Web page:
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Celebrating Pollinator Week with Library Resources

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Earlier this week, the US Department of Agriculture recognized June 20-26 as National Pollinator Week. In honor of the week and of pollinators everywhere, we’re sharing some resources for learning about them together from around the Library.

An illustration of a bee settling on a purple clover flower
Bee on clover; Narymskii krai, [1930-1936]; Original image at Institute of History of the Siberian Branch of the Russian Academy of Sciences
Books: For kids, “Up in the Garden, Down in the Dirt” by Kate Messner (ages 2-5; Chronicle Books, 2017) is a great place to start discussing the relationship between plants and insects in a garden, but there are many others! Here are a few more suggestions, drawn from the Library’s general collections and books available in the Young Readers Center & Programs Lab:

  • “Animals Help Plants” by Mary Lindeen (ages 8-12; Norwood House Press, 2018)
  • “Monarch and Milkweed” by Helen Frost (ages 3-8;  Atheneum Books for Young Readers, 2008)
  • “The Best Beekeeper of Lalibela: A Tale from Africa” by Cristina Kessler (ages 6-8; Holiday House, 2006)
  • “The Buzz on Bees: Why Are They Disappearing” by Shelley Rotner (ages 5-8; Holiday House, 2010)
  • “Bees: A Honeyed History” by Piotr Socha (ages 7-11; Abrams Books for Young Readers, 2017)

“Bugs, Bogs, Bats, and Books: Sharing Nature with Children Through Reading” by Kathleen T. Isaacs (Huron Street Press, 2014) also provides suggestions for other books on the natural world to read with children, along with activity suggestions.

Parents can find some useful background information on pollinators and pollination from the Library’s many blogs. On Folklife Today from the Library’s American Folklife Center, folklorist Stephanie Hall explores the work of beekeepers in “Filling the Cornucopia.” She writes:

Honey bees are essential to the pollination of about one third of the plants that humans use for food. Native North American plants may be pollinated by bats, hummingbirds, native bees, moths, butterflies, and other native insects, but most fruits and vegetables brought from Europe are dependent on European honey bees. Honey bees are among the oldest and smallest of domesticated animals. Consequently, the domesticated European or Western bee has been spread to most parts of the world, in many cases transported by human beings…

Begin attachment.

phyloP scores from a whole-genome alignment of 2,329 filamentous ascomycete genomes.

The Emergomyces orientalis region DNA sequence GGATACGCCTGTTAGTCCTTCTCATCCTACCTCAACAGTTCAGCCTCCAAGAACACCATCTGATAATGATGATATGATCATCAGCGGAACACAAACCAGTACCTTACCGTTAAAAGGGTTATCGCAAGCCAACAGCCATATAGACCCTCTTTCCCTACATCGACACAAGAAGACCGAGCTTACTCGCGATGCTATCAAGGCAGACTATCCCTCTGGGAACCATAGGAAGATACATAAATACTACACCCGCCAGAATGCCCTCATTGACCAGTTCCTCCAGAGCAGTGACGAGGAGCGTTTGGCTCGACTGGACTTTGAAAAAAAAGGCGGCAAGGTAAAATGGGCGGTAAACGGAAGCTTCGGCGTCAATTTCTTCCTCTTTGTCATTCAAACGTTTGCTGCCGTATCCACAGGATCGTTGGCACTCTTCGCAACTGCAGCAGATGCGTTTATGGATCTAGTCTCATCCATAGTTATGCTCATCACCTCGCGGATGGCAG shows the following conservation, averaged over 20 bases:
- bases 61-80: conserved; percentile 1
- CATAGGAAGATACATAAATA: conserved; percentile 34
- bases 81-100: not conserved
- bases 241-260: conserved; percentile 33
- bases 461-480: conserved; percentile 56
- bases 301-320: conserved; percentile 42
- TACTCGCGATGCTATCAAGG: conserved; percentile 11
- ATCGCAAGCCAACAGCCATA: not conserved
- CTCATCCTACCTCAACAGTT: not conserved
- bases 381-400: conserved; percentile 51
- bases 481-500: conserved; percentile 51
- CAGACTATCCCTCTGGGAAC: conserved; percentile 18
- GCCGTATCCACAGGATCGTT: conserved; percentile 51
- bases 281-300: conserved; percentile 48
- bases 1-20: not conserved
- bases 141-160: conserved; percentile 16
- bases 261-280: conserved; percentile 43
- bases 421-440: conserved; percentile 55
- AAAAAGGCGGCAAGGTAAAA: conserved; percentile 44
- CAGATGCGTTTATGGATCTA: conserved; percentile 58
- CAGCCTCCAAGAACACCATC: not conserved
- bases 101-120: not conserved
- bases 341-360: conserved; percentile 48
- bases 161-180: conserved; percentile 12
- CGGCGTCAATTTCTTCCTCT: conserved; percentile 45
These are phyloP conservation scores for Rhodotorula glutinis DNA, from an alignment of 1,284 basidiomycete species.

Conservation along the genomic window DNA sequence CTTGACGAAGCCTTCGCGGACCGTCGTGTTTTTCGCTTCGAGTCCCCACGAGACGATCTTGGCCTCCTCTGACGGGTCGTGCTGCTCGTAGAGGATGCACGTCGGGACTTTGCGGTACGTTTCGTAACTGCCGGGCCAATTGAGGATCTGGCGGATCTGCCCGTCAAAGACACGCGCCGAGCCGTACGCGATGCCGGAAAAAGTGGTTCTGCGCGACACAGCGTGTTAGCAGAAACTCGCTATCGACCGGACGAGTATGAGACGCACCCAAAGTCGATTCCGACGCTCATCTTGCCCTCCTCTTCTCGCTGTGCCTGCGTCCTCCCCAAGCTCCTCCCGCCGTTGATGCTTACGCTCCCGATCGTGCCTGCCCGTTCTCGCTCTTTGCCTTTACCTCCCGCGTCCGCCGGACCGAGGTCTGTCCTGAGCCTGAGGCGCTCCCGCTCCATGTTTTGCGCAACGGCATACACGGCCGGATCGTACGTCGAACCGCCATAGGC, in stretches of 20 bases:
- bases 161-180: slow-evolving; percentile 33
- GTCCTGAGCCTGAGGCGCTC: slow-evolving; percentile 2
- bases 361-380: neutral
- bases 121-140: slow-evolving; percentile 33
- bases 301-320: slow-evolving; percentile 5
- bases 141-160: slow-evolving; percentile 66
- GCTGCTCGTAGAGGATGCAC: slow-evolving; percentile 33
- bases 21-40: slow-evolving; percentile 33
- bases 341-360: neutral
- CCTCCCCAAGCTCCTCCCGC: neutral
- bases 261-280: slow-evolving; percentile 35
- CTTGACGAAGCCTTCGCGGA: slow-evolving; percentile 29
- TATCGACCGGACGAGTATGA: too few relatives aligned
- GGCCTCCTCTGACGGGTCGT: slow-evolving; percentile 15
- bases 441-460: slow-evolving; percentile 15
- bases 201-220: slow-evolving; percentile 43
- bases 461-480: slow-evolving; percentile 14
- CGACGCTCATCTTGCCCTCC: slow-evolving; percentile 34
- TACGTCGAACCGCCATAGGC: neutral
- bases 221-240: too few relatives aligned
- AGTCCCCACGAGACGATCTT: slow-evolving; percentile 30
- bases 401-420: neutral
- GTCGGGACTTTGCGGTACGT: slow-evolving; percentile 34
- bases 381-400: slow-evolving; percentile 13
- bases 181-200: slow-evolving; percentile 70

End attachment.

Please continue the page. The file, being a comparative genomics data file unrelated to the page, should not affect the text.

Parents may also be interested in a past program at the Library, Bees, Pollination, and Climate Change. As NASA scientist Wayne Esaias notes at 8:26 “About 3/4 of flowering plants are dependent upon pollinators to help them procreate. We don’t get fruit unless the flowers get pollinated. Most of terrestrial ecosystem are built around this interaction, the plant-pollinator interaction.”

In “Butterflies, Beetles, and Bees, Oh My! National Pollinator Week,” librarians from the Science, Technology and Business Division take a deep dive into pollination. They share the “dos” of starting a pollinator garden, as well as the “don’ts”—such as reminding you to avoid pesticides. Reference specialist Ashley Cuffia writes,

Pollination is the process of pollen being moved from the male part of the flower (stamen) to the female part of a plant (stigma). The spread of pollen has to happen for plants to be fertilized, so that they can then create the fruits and seeds that we eat, along with helping to create other new plants. Pollination is a two way street for pollinators. The plants feed the pollinators with nectar or other protein rich pollen and in turn, the pollinators spread pollen to help fertilize the plants…

Field with beehives under blue sky
Boxes containing bees, for pollation [sic], beside a field in Rio Grande County, Colorado, 2016; Carol A. Highsmith, photographer; Prints and Photographs Division
Gardening: As Ashley writes, “One way that you can help out your local pollinator ecosystem is by creating something as big as a pollinator garden or something as simple as planting a few outdoor flowering plants. Pollinator gardens are not only a beautiful addition to your yard, but also are a boon to the local pollinators.” Check out Ashley’s post for more suggestions on creating your pollinator garden. Keep in mind her helpful tips about using a variety of plants, as well as adding larval host plants that help caterpillars thrive on their way to becoming butterflies.

Other activity ideas:

  • Go on a nature walk and look for pollinators in your neighborhood! This activity kit can help you stop and observe the world around you.
  • On a rainy day, celebrate inside with some music – this recording from the National Jukebox is a place to start, but this blog post from the Music Division has many more buzz-worthy bee songs!


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